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“Defecate” Is a Tremendous Word · 20 November 2021




The word defecate is a tremendous word.


I like to think about words. I know. Not necessarily a strange thing for a writer. After all, writers should have good command of the language they write in. For instance, English is not Latin, so you can actually end sentences with prepositions and nobody cares. Except those who were taught by old time teachers who imposed their Latin rules on English writing.


At any rate, having a good vocabulary is part of having a good command of language you are using to communicate. For anybody. Not just writers. Which is why I think about words.


There are many things about the word defecate that I think are fascinating.


First of all, it is the verb used to say you are going to excrete the solid waste from your body. Yes, defecate is the technical term. And it might even be the polite term. (But you should probably not excuse yourself from the dinner table with the words, “Excuse me. I need to defecate.” Unless, of course, you are getting the third degree about why you are leaving.)


Another great thing about defecate is that it will probably not ever be used as a swear word. Too many letters. (Definitely not a four-letter word.) Too many syllables, too. Think about it. I do not know of any three-syllable swear words. Then again, I have a limited vocabulary of swear words. And if I use them, I would need to do pushups. (Which is a completely different story.) Still, it might be a way for those people who want to stop swearing to actually turn their swearing around. “Aw defecate,” has a silly ring to it. So maybe those trying to give up washing their potty mouths with soap should give it a try. Just a thought.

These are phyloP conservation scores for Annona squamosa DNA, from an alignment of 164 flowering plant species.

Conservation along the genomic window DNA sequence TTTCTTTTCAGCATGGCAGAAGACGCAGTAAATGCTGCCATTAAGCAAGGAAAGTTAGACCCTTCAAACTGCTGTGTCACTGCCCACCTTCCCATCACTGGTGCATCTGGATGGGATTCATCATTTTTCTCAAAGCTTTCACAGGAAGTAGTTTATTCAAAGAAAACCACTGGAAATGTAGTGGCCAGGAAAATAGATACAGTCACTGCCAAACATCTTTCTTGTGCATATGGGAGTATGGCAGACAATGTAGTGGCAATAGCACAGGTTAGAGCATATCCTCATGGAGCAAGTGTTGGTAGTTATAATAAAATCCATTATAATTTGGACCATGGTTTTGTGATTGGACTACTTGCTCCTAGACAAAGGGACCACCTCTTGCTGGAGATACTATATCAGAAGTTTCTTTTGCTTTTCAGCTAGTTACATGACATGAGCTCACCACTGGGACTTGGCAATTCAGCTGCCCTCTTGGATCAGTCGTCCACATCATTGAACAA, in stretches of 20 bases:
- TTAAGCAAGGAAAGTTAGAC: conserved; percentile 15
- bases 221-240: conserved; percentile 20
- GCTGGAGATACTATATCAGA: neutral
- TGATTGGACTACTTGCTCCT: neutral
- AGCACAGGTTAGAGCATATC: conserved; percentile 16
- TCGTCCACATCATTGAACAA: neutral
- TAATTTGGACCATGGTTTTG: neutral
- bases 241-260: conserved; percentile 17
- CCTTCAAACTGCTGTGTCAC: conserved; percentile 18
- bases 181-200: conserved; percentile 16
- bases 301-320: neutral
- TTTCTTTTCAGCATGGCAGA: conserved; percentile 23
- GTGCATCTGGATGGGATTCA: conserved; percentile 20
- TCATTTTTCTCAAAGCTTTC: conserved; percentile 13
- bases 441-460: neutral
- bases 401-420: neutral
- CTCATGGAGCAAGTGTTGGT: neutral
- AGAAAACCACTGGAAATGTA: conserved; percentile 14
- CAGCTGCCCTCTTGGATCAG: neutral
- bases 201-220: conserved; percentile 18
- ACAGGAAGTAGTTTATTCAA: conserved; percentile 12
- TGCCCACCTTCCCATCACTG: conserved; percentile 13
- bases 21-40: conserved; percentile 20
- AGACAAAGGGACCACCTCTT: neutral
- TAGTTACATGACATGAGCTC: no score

But there is an even better reason I think defecate is a tremendous word. It is the past past tense of eat. Think about it. Eat, ate, have eaten, defec-ate.



First you eat. That is the present tense. Then, when somebody offers you more food, you can say you already ate. Past tense. When you have had that one thin mint beyond what you should have eaten, you can say that you should not have eaten more food. The past participle. (Or something like that.) Then, when the food has been digested and your body is done with its process of processing said food, you defec-ate. The past past tense. Eat, ate, have eaten, defecate. It is perfect because it completes the verb eat and it completes the eating process. (By the way, do not tell your English teacher that defecate is the past past tense of eat. I might get in trouble.)


Well, I do not know that I have convinced anybody of the merits of the word defecate, but that is okay. I still think defecate is a tremendous word.

© 2021 Michael T. Miyoshi

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